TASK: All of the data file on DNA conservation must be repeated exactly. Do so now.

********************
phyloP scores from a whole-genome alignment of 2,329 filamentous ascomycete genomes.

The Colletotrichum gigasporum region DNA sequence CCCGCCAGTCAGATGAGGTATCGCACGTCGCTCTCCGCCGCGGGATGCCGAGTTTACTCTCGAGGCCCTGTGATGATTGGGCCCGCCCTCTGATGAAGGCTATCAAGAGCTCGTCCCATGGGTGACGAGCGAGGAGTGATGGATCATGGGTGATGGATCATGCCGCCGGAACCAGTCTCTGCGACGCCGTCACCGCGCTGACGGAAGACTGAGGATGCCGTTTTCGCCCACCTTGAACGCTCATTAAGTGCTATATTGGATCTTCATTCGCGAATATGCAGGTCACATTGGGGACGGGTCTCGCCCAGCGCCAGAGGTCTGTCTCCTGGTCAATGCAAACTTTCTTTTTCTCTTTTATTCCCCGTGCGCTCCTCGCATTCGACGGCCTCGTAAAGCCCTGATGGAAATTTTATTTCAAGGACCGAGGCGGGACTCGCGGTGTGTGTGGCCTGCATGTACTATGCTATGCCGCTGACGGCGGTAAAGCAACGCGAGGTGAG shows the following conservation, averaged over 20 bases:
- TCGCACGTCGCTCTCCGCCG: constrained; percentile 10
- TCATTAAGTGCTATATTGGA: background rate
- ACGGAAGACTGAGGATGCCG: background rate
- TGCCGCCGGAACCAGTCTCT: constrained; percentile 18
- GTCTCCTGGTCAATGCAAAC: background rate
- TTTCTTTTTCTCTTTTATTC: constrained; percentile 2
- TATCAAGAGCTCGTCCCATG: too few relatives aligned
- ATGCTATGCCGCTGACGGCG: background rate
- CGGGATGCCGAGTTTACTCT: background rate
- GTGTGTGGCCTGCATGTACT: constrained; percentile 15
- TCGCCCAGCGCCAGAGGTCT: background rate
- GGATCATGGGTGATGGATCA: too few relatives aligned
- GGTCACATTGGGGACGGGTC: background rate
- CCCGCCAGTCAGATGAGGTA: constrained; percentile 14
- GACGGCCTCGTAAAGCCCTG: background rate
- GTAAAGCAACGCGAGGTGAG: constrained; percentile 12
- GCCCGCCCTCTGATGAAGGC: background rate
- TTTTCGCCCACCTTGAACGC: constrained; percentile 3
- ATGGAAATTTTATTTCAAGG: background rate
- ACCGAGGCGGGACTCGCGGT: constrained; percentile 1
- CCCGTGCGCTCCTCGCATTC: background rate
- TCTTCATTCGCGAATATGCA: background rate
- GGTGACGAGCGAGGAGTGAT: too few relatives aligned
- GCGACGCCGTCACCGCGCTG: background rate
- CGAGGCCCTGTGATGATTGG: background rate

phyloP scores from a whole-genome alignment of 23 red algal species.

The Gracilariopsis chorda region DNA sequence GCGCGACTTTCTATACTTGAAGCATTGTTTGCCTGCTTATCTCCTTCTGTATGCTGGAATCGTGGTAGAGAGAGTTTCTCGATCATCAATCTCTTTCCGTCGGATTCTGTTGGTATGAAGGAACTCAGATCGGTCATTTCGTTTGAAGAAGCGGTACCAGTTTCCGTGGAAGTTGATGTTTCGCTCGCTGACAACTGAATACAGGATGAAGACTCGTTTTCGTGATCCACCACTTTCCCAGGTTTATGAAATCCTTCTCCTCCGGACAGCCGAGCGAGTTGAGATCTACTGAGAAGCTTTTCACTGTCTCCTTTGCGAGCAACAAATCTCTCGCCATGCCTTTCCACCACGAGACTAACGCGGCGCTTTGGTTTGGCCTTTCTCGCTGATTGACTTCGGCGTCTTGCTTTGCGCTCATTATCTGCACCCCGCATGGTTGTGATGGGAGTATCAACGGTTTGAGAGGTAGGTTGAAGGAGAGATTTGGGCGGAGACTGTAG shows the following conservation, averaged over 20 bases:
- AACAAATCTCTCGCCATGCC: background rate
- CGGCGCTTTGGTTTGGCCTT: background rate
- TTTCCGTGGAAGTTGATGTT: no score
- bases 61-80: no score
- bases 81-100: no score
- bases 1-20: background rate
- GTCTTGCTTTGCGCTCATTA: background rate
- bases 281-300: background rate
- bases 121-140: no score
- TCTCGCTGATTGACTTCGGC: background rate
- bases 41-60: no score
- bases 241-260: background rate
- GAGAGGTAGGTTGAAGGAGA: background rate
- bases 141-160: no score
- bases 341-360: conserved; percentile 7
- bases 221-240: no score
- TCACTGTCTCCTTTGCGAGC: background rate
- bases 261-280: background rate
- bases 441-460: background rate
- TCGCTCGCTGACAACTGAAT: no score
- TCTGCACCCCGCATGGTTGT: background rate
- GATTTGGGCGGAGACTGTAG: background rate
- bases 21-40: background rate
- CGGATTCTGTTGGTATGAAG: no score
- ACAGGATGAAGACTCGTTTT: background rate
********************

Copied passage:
phyloP scores from a whole-genome alignment of 2,329 filamentous ascomycete genomes.

The Colletotrichum gigasporum region DNA sequence CCCGCCAGTCAGATGAGGTATCGCACGTCGCTCTCCGCCGCGGGATGCCGAGTTTACTCTCGAGGCCCTGTGATGATTGGGCCCGCCCTCTGATGAAGGCTATCAAGAGCTCGTCCCATGGGTGACGAGCGAGGAGTGATGGATCATGGGTGATGGATCATGCCGCCGGAACCAGTCTCTGCGACGCCGTCACCGCGCTGACGGAAGACTGAGGATGCCGTTTTCGCCCACCTTGAACGCTCATTAAGTGCTATATTGGATCTTCATTCGCGAATATGCAGGTCACATTGGGGACGGGTCTCGCCCAGCGCCAGAGGTCTGTCTCCTGGTCAATGCAAACTTTCTTTTTCTCTTTTATTCCCCGTGCGCTCCTCGCATTCGACGGCCTCGTAAAGCCCTGATGGAAATTTTATTTCAAGGACCGAGGCGGGACTCGCGGTGTGTGTGGCCTGCATGTACTATGCTATGCCGCTGACGGCGGTAAAGCAACGCGAGGTGAG shows the following conservation, averaged over 20 bases:
- TCGCACGTCGCTCTCCGCCG: constrained; percentile 10
- TCATTAAGTGCTATATTGGA: background rate
- ACGGAAGACTGAGGATGCCG: background rate
- TGCCGCCGGAACCAGTCTCT: constrained; percentile 18
- GTCTCCTGGTCAATGCAAAC: background rate
- TTTCTTTTTCTCTTTTATTC: constrained; percentile 2
- TATCAAGAGCTCGTCCCATG: too few relatives aligned
- ATGCTATGCCGCTGACGGCG: background rate
- CGGGATGCCGAGTTTACTCT: background rate
- GTGTGTGGCCTGCATGTACT: constrained; percentile 15
- TCGCCCAGCGCCAGAGGTCT: background rate
- GGATCATGGGTGATGGATCA: too few relatives aligned
- GGTCACATTGGGGACGGGTC: background rate
- CCCGCCAGTCAGATGAGGTA: constrained; percentile 14
- GACGGCCTCGTAAAGCCCTG: background rate
- GTAAAGCAACGCGAGGTGAG: constrained; percentile 12
- GCCCGCCCTCTGATGAAGGC: background rate
- TTTTCGCCCACCTTGAACGC: constrained; percentile 3
- ATGGAAATTTTATTTCAAGG: background rate
- ACCGAGGCGGGACTCGCGGT: constrained; percentile 1
- CCCGTGCGCTCCTCGCATTC: background rate
- TCTTCATTCGCGAATATGCA: background rate
- GGTGACGAGCGAGGAGTGAT: too few relatives aligned
- GCGACGCCGTCACCGCGCTG: background rate
- CGAGGCCCTGTGATGATTGG: background rate

phyloP scores from a whole-genome alignment of 23 red algal species.

The Gracilariopsis chorda region DNA sequence GCGCGACTTTCTATACTTGAAGCATTGTTTGCCTGCTTATCTCCTTCTGTATGCTGGAATCGTGGTAGAGAGAGTTTCTCGATCATCAATCTCTTTCCGTCGGATTCTGTTGGTATGAAGGAACTCAGATCGGTCATTTCGTTTGAAGAAGCGGTACCAGTTTCCGTGGAAGTTGATGTTTCGCTCGCTGACAACTGAATACAGGATGAAGACTCGTTTTCGTGATCCACCACTTTCCCAGGTTTATGAAATCCTTCTCCTCCGGACAGCCGAGCGAGTTGAGATCTACTGAGAAGCTTTTCACTGTCTCCTTTGCGAGCAACAAATCTCTCGCCATGCCTTTCCACCACGAGACTAACGCGGCGCTTTGGTTTGGCCTTTCTCGCTGATTGACTTCGGCGTCTTGCTTTGCGCTCATTATCTGCACCCCGCATGGTTGTGATGGGAGTATCAACGGTTTGAGAGGTAGGTTGAAGGAGAGATTTGGGCGGAGACTGTAG shows the following conservation, averaged over 20 bases:
- AACAAATCTCTCGCCATGCC: background rate
- CGGCGCTTTGGTTTGGCCTT: background rate
- TTTCCGTGGAAGTTGATGTT: no score
- bases 61-80: no score
- bases 81-100: no score
- bases 1-20: background rate
- GTCTTGCTTTGCGCTCATTA: background rate
- bases 281-300: background rate
- bases 121-140: no score
- TCTCGCTGATTGACTTCGGC: background rate
- bases 41-60: no score
- bases 241-260: background rate
- GAGAGGTAGGTTGAAGGAGA: background rate
- bases 141-160: no score
- bases 341-360: conserved; percentile 7
- bases 221-240: no score
- TCACTGTCTCCTTTGCGAGC: background rate
- bases 261-280: background rate
- bases 441-460: background rate
- TCGCTCGCTGACAACTGAAT: no score
- TCTGCACCCCGCATGGTTGT: background rate
- GATTTGGGCGGAGACTGTAG: background rate
- bases 21-40: background rate
- CGGATTCTGTTGGTATGAAG: no score
- ACAGGATGAAGACTCGTTTT: background rate